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Clash Daily

RIP: “Devil Went Down To Georgia” Singer, Charlie Daniels Dies At 83

By Wes Walker

July 7, 2020 at 9:08 am

The Hall of Fame musician best known for singing about the Devil and Johnny in a fiddle duel over his soul is no longer among us.

A statement from his publicist said the Country Music Hall of Famer died Monday at a hospital in Hermitage, Tennessee, after doctors said he had a stroke. He had suffered what was described as a mild stroke in January 2010 and had a heart pacemaker implanted in 2013 but continued to perform.

Daniels, a singer, guitarist and fiddler, started out as a session musician, even playing on Bob Dylan's "Nashville Skyline" sessions. Beginning in the early 1970s, his five-piece band toured endlessly, sometimes doing 250 shows a year.

...Eventually, at the age of 71, he was invited to join the epitome of Nashville's music establishment, the Grand Ole Opry. He was inducted in the Country Music Hall of Fame in 2016.

He said in 1998 that he kept touring so much because "I have never played those notes perfectly. I've never sung every song perfectly. I'm in competition to be better tonight than I was last night and to be better tomorrow than tonight." -- CBS

He is quoted as saying there's not a city in America he hasn't played in.

Forbes, in writing about his death, points out that he has picked up on many of the same frustrations in 'Flyover' America that Trump has built into his platform.

The lyrics go on to describe how, in Daniels explicit words, crimes such as drug dealing, theft, and murder should be punished. But the chorus shares an “everyman” attitude that attempts to transcend what many might see as hateful rhetoric.

“You know what's wrong with the world today? People done gone and put their Bible's away. They're living by the law of the jungle not the law of the land. The Good Book says it so I know it's the truth; An eye for and eye and a tooth for a tooth. You better watch where you go and remember where you been – that's the way I see it I'm a simple man.”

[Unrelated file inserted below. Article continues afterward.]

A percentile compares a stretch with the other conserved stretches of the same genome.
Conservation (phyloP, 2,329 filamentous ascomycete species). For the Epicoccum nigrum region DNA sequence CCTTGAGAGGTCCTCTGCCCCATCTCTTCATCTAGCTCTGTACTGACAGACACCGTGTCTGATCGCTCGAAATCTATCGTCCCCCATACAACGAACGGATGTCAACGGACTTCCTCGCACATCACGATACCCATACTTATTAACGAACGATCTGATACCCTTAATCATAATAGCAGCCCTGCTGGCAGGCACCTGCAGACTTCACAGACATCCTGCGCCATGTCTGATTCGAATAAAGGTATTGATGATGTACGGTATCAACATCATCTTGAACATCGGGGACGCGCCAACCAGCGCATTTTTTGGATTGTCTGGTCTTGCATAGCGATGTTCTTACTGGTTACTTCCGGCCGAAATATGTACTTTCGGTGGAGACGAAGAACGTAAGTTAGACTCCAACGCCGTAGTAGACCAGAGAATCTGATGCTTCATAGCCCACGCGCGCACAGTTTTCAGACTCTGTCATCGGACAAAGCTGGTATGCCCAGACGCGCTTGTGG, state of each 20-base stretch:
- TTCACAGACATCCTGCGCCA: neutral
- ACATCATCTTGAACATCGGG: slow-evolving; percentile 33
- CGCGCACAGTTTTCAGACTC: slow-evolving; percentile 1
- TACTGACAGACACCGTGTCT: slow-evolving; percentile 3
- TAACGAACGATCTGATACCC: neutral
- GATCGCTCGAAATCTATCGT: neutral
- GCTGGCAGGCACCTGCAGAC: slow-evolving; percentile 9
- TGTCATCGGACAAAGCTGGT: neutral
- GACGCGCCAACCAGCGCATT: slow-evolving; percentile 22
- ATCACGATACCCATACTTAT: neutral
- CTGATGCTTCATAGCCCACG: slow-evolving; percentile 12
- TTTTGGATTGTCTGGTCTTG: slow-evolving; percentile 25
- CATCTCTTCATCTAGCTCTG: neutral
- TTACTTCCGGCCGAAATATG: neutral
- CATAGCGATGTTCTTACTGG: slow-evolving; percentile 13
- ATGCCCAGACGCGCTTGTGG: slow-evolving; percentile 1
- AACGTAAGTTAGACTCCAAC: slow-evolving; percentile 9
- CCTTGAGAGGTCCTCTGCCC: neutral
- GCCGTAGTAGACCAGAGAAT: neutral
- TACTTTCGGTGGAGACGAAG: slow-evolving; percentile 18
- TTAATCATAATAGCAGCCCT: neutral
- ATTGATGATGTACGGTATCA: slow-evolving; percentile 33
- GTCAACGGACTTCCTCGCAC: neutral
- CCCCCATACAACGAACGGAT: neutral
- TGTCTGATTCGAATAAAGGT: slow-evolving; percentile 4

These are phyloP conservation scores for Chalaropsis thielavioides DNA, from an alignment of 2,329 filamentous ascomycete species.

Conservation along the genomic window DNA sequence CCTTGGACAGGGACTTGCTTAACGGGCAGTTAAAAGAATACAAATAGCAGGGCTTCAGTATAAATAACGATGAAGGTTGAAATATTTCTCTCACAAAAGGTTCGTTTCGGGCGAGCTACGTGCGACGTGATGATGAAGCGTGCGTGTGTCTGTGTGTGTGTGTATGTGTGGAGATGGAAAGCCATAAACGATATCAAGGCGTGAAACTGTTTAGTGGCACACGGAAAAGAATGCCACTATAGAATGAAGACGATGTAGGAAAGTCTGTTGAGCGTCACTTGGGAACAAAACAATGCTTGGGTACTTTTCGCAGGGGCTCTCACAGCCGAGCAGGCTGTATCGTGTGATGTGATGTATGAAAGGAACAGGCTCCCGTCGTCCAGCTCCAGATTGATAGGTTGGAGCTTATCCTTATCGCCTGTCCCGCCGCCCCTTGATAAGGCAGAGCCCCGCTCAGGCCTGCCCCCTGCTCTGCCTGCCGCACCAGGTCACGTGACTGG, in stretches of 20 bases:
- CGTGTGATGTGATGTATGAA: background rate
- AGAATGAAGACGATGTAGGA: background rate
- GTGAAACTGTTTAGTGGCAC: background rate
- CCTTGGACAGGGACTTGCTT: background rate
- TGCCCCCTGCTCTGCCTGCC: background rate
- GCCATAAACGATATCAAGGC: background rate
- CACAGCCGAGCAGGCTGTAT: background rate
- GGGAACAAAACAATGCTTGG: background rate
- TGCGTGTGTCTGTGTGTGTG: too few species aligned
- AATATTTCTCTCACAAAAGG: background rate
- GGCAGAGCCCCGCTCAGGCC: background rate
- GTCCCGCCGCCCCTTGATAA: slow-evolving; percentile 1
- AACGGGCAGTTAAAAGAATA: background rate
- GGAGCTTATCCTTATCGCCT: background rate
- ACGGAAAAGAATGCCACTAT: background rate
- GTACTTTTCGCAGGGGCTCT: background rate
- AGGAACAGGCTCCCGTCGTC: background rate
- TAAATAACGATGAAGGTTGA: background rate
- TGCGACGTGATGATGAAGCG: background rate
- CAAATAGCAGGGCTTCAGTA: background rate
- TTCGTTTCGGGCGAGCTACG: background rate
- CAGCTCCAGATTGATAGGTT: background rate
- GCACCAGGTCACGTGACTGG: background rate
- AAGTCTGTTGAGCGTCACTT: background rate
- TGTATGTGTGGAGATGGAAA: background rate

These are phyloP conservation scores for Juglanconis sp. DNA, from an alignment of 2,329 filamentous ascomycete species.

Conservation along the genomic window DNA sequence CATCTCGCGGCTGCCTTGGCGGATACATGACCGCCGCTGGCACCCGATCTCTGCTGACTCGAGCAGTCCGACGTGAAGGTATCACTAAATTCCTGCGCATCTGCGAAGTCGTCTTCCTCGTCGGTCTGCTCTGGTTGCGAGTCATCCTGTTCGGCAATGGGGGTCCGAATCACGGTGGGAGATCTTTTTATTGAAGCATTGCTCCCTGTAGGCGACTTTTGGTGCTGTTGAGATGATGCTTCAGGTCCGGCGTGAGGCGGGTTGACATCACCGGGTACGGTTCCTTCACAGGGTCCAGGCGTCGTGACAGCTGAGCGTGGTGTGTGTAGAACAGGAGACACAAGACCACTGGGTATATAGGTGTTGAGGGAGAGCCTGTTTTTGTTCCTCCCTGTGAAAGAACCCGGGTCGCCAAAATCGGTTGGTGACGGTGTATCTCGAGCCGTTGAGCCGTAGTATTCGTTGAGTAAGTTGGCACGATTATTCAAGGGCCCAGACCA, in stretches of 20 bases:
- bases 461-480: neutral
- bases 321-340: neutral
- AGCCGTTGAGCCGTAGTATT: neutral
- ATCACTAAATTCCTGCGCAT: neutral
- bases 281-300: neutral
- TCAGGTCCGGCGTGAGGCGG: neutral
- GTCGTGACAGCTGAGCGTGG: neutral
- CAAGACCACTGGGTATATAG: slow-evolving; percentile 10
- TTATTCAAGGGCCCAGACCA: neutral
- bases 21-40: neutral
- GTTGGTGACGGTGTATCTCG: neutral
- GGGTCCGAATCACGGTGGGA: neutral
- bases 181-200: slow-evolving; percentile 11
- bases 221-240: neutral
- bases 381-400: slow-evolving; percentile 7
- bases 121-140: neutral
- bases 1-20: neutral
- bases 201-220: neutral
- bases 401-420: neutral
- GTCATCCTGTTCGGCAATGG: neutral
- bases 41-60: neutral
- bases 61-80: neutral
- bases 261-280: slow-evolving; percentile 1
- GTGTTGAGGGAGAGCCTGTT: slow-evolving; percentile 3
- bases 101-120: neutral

Despite never officially endorsing President Trump, in “Simple Man” lyrics, Daniels captures the sentiments of a good portion of President Trump’s current supporters. Many in the President’s party feel, especially in 2020, that crime has gone unpunished, the swamp has gone undrained, and wrong has gone uncorrected. And while many political leaders, especially many Democrats, might view the people who share Daniel’s “Simple Man” sentiments as misguided or “deplorables,” that is an unfair characterization. In fact, the opposite is true — a vast majority of those like-minded individuals are earnest in their belief in the value of the words of the Bible they were raised on and the virtues they reflect. They don’t believe people are bad, but that bad actions demand consequences.

In fact, what Daniels tried to express in many of these later-career lyrics was the voice of Americans that feel frustrated and unheard, yet principled and patriotic. The very same feelings shared by many Americans who want to, in President Trump’s terms, make America great again.

And Forbes, which leans left, goes on to agree with the point Charlie was making.

This is what a good portion of the political establishment, especially Democrats, fail to understand. A vast majority of Americans that support President Trump don’t have hate in their heart, they have deeply rooted beliefs in what is wrong and right. These beliefs not shaped by what the media tells them, but what they learn from their parents, their pastors, and their bibles. They believe that law and order isn’t a violent threat or intended to be a crime against the innocent, but that it is a promise to protect the innocent from crime. And most of all, they believe that in a world of complexity, the greatest truth might actually be the simplest.

You see? Music can tell a story and deliver a message that can slip past the objections and filters that might ordinarily block it in conversation or essays.

The world could use a few more storytellers like Daniels.

Rest In Peace, Charlie.